Norovirus Outbreak Connected to Swimming Lake in Portland, Oregon

A paramedic dressed in protective attire stands near the Bellriva in Wiesbaden, Germany on December 8, 2012 after the ship was quarantined. At least 30 passengers were found to be suffering from diarrhea and vomiting that authorities believed was caused by the norovirus. Lisi Niesner/Reuters

The norovirus makes appearances on cruise ships as frequently as ice swan sculptures and bad cabaret theater. But it turns out hopping aboard the Star Princess isn't the only way to acquire this wretched gastrointestinal illness. The norovirus is the second most common cause of viral outbreaks in public recreational waters untreated with chlorine, specifically swimming lakes.

This week, the U.S. Centers for Disease Control and Prevention (CDC) highlighted details of a 2014 outbreak of the norovirus linked to Blue Lake Regional Park near Portland, Oregon. That outbreak sickened 70 people, most of whom had spent time swimming in the lake, which is approximately 25 feet deep and 300 feet long.

An investigation conducted by health officials determined that people who swam in the lake were 2.3 times more likely to develop vomiting and diarrhea—common symptoms of the norovirus—than those who did not swim in the lake. In that case study, more than half of the 70 people who fell ill were children 4 to 10 years old. Health experts suspect that the outbreak began when a swimmer infected with the norovirus went in the lake and had diarrhea or vomited and other swimmers ingested the contaminated water. Park officials temporarily closed the lake for 10 days to ensure that the number of ailing swimmers didn't continue to grow.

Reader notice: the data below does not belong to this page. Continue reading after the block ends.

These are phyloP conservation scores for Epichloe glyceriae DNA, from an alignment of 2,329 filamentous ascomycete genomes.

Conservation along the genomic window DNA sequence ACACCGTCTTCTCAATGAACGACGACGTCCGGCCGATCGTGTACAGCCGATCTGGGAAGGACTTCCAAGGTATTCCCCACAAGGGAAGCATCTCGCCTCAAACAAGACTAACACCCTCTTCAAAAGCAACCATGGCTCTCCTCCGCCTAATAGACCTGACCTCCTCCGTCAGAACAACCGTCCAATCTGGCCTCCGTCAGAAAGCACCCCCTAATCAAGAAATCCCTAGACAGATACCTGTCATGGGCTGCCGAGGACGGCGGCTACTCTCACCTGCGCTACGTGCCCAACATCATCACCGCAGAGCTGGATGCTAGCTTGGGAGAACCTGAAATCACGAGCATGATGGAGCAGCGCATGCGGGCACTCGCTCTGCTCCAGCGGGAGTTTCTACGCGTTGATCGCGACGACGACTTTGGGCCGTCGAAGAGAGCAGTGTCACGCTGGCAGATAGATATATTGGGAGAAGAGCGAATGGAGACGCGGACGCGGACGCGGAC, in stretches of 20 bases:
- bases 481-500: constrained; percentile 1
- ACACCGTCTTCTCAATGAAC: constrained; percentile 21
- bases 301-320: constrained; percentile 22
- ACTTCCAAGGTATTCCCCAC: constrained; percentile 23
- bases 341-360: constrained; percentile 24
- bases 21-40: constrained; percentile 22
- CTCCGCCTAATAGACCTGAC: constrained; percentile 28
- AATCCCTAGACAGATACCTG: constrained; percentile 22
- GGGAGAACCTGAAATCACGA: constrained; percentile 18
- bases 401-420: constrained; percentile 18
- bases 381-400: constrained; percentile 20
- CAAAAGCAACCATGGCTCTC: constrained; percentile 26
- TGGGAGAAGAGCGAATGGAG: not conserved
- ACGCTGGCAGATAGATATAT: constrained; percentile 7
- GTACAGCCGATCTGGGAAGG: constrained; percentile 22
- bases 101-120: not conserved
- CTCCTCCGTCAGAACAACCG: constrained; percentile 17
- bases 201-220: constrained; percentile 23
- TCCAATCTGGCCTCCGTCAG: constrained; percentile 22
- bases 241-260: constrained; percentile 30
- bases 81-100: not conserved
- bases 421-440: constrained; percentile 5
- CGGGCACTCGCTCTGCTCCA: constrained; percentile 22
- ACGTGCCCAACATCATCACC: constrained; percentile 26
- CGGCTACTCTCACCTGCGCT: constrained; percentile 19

The norovirus is highly contagious and resilient; it can live in water for several months and even possibly years. It's also the most common cause of acute gastroenteritis in the United States: Each year the virus causes 19 to 21 million illnesses and contributes to as many as 71,000 hospitalizations and 800 deaths. Norovirus is also the most common cause of foodborne-disease outbreaks in the U.S., according to the CDC.

Health officials say there currently is no public health protocol to determine when recreational waters, such as lakes, are safe to swim in again. In Portland, local health authorities waited 10 days before reopening the lake.

The CDC urges the public to maintain common sense when using using public swimming lakes, such as skipping a dip in your local watering hole if you've been sick with a stomach bug. Health experts also recommend showering before diving, and having children take frequent bathroom breaks.